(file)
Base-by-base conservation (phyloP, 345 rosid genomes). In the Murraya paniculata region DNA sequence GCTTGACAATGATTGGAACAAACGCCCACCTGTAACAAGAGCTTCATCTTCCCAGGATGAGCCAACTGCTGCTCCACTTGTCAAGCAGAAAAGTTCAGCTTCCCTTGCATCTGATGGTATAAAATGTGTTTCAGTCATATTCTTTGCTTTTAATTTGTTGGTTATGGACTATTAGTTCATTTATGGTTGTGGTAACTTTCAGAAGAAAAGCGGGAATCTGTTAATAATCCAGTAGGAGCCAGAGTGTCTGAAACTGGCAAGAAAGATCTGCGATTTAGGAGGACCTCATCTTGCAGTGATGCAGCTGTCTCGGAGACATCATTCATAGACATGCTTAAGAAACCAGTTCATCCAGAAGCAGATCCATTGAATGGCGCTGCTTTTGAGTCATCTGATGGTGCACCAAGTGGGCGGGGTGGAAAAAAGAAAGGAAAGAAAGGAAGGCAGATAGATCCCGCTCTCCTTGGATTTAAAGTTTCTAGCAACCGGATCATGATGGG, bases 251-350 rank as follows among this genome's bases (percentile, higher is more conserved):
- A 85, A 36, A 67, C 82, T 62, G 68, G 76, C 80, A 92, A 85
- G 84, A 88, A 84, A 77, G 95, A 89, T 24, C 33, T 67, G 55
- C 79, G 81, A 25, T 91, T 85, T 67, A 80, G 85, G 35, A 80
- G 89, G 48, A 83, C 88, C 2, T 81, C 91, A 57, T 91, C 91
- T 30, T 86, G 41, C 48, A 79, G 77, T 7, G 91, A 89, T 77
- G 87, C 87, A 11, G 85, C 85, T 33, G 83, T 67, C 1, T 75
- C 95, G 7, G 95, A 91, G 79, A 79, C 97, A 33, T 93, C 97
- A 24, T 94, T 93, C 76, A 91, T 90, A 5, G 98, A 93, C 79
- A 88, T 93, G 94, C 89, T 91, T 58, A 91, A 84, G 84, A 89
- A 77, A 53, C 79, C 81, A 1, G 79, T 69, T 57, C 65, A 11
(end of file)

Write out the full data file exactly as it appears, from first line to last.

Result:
Base-by-base conservation (phyloP, 345 rosid genomes). In the Murraya paniculata region DNA sequence GCTTGACAATGATTGGAACAAACGCCCACCTGTAACAAGAGCTTCATCTTCCCAGGATGAGCCAACTGCTGCTCCACTTGTCAAGCAGAAAAGTTCAGCTTCCCTTGCATCTGATGGTATAAAATGTGTTTCAGTCATATTCTTTGCTTTTAATTTGTTGGTTATGGACTATTAGTTCATTTATGGTTGTGGTAACTTTCAGAAGAAAAGCGGGAATCTGTTAATAATCCAGTAGGAGCCAGAGTGTCTGAAACTGGCAAGAAAGATCTGCGATTTAGGAGGACCTCATCTTGCAGTGATGCAGCTGTCTCGGAGACATCATTCATAGACATGCTTAAGAAACCAGTTCATCCAGAAGCAGATCCATTGAATGGCGCTGCTTTTGAGTCATCTGATGGTGCACCAAGTGGGCGGGGTGGAAAAAAGAAAGGAAAGAAAGGAAGGCAGATAGATCCCGCTCTCCTTGGATTTAAAGTTTCTAGCAACCGGATCATGATGGG, bases 251-350 rank as follows among this genome's bases (percentile, higher is more conserved):
- A 85, A 36, A 67, C 82, T 62, G 68, G 76, C 80, A 92, A 85
- G 84, A 88, A 84, A 77, G 95, A 89, T 24, C 33, T 67, G 55
- C 79, G 81, A 25, T 91, T 85, T 67, A 80, G 85, G 35, A 80
- G 89, G 48, A 83, C 88, C 2, T 81, C 91, A 57, T 91, C 91
- T 30, T 86, G 41, C 48, A 79, G 77, T 7, G 91, A 89, T 77
- G 87, C 87, A 11, G 85, C 85, T 33, G 83, T 67, C 1, T 75
- C 95, G 7, G 95, A 91, G 79, A 79, C 97, A 33, T 93, C 97
- A 24, T 94, T 93, C 76, A 91, T 90, A 5, G 98, A 93, C 79
- A 88, T 93, G 94, C 89, T 91, T 58, A 91, A 84, G 84, A 89
- A 77, A 53, C 79, C 81, A 1, G 79, T 69, T 57, C 65, A 11